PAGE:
MUNICH – The last few years have seen the return of the hip pack or bum bag (as it is called in Britain) or fanny pack (as it is called in the USA). An icon of the 1980s, it has seen a return to fashion as a convenient way to carry around your essentials.
This is bolstered by the ubiquitous desire to always have ones mobile phone at hand — to be contactable, take photos, pay with or to access your email, music, appointments, tickets or even your groceries list.
This trend has been embraced by the fashion industry, youth and celebrities, but not everyone may want to make this rather conspicuous fashion statement.
A new product is now launched which provides the convenience of a hip pack while having a discreet profile to complement the rest of your look, rather than take centre stage.
Called the hipi, this hip pack is designed to have a flat and sleek profile, which is enabled by separate pockets arranged to fit close to the body, as well as its stretch fabric material. It is produced by Munich-based accessories startup Vectordesigns UG.
I always wanted a pouch that would carry my essentials but which was also subtle and match everything I wore, says hipi designer and Vectordesigns owner, Su-Lin Chee. I also dont like handbags as they tend to be left behind or stolen. Thats how I ended up designing the hipi and it has indeed been my passion project.
Especially when I became a mother, I needed to have my hands free to carry my little one. Rather than fish around a cavernous bag, I can with the fingers of one hand grab my car keys, for example, while holding my child.
Even before children, I used to love clubbing and dancing, and who can dance with a handbag on you? At the same time, I always worried about my cards and phone when on the dance floor.
Security is an important factor in the design of the hipi. Those travelling to less secure countries need not worry about bags with straps which may be easily snatched by motorcycle thieves, nor pickpockets lifting phones from back pockets (not to mention sitting on ones phone!).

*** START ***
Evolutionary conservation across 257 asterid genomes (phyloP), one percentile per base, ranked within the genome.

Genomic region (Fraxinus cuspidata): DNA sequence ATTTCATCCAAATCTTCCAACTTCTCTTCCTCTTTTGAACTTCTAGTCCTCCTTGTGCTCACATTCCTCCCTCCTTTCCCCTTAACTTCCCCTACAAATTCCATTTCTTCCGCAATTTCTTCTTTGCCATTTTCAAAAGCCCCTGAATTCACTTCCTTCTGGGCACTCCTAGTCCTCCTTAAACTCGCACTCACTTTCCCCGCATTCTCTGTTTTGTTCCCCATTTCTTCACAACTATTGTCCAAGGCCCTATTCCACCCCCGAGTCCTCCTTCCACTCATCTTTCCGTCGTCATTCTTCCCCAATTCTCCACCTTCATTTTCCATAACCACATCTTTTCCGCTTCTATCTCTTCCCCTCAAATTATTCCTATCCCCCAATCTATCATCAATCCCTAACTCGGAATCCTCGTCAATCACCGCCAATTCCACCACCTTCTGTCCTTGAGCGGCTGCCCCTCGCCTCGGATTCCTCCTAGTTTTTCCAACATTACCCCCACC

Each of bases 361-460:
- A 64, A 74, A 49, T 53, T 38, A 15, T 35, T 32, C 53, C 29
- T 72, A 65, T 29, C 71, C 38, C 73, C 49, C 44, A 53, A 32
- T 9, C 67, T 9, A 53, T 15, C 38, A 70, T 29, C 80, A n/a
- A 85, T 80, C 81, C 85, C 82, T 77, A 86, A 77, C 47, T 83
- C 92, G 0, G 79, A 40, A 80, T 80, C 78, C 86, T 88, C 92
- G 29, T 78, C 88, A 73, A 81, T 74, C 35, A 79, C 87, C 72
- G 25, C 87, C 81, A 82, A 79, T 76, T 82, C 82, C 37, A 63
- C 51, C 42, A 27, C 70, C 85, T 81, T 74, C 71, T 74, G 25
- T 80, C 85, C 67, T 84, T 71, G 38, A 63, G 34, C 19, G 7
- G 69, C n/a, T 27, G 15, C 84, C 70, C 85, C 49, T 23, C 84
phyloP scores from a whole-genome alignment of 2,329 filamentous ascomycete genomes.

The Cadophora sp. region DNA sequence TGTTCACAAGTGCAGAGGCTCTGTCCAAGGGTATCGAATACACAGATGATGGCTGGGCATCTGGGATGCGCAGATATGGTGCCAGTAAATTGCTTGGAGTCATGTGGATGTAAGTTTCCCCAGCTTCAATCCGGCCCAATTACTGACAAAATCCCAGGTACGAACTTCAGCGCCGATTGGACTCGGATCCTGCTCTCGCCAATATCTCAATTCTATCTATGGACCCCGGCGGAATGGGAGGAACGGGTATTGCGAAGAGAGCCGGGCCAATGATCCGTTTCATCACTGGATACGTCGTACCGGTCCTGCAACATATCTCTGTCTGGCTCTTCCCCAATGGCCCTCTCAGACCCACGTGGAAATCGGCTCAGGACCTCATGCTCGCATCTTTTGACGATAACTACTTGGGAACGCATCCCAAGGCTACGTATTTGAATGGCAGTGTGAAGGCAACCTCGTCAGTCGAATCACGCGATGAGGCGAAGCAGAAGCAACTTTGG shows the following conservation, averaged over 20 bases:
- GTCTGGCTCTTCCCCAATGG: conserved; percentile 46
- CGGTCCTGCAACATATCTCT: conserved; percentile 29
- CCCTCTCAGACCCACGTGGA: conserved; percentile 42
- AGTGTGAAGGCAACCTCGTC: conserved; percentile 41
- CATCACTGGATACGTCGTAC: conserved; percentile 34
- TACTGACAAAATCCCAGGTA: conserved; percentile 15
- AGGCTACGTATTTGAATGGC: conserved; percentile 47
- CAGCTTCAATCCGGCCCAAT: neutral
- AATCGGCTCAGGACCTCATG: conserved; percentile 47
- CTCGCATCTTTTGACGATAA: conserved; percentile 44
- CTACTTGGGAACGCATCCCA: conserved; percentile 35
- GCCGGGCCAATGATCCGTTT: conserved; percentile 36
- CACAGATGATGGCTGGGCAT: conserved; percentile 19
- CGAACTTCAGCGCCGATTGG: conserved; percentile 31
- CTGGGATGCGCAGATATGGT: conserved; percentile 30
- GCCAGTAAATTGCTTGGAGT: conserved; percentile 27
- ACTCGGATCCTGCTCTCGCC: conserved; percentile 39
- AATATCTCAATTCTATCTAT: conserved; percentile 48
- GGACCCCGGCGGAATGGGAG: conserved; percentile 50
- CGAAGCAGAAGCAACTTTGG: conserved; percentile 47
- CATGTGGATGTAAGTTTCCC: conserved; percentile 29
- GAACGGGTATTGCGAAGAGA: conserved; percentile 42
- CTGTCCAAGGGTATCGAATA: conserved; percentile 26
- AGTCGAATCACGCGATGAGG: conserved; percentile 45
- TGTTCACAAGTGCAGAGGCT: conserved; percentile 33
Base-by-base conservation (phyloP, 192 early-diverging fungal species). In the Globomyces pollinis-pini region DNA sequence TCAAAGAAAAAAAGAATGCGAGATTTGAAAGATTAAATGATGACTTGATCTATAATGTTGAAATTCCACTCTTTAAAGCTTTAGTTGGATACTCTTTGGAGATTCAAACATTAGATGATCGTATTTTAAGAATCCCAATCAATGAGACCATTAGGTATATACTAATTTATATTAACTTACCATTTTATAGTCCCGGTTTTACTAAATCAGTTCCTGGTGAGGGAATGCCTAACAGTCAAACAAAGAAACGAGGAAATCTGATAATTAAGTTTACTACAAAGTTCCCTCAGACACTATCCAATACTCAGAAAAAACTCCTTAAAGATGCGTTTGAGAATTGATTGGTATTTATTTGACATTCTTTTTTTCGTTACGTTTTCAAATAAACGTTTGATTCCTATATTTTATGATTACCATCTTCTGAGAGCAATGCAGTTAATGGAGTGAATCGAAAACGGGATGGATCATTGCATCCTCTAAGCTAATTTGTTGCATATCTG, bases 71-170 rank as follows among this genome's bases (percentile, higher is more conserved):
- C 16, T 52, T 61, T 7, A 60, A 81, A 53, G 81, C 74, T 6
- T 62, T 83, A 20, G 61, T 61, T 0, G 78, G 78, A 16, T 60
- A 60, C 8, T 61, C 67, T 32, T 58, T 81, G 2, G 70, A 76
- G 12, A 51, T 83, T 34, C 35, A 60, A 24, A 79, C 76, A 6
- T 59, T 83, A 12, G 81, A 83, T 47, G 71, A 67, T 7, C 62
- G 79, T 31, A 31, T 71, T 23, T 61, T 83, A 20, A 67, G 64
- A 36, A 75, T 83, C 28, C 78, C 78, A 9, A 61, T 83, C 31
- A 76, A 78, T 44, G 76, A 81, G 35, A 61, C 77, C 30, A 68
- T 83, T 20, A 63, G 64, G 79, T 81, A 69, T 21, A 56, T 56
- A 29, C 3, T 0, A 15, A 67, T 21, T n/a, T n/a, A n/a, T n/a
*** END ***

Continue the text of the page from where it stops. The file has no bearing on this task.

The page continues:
The hipi allows you to separate between your absolute essentials, and other less valuable items. You may then feel secure leaving a larger bag containing anything from a water bottle and cosmetics to snacks and toys, on a restaurant seat or shopping cart, while having your valuables securely with you.
Office warriors, meanwhile, may appreciate being able to nip out to the restrooms, pantry or cafetaria with cash, phone and access card in the hipi, without having to bring the entire handbag.
Unlike running belts which are often one large compartment in which items may move around, the hipi has separate pockets so that your essentials are always at the right place. These are specifically three pockets in the front to fit the phone, keys and sunglasses respectively, as well as a back pocket to fit a passport, checkbook, tissue paper or coins, etc. The phone and keys pockets feature D-rings to which optional retractable reel accessories for added security may be attached.
Unlike running belts which need to be stepped into as well, the hipi comes with luxury golden zippers, which may be zipped on to wear on the hips or waist.
The hipi is great for leggings, which I tend to wear a lot because they are so comfortable and which often dont have pockets themselves, continues Chee. But I also wanted to wear them with skirt or dresses, which often have higher waists.
As a bonus, the wide band gives a slimming effect and modestly covers the groin and bottom, for women like myself who feel conscious of wearing tight-fitting leggings.
The phone pocket of the hipi is additionally lined with silver-composition radiation barrier fabric to protect the users body from mobile phone radiation.
The hipi currently comes in two sizes of Small and Medium to fit UK size 8-10, US size 4-6, EU size 34-40 (Small) or UK size 12-16, US size 8-12, EU size 42-46 (Medium).
It is available to buy online or in shops which are listed on www.hipi.fit.
Vectordesigns UG, Vogesenstr. 21, 81825 München, Deutschland.
HRB 245700, Amstgericht München
Geschäftsführerin: Su-Lin Chee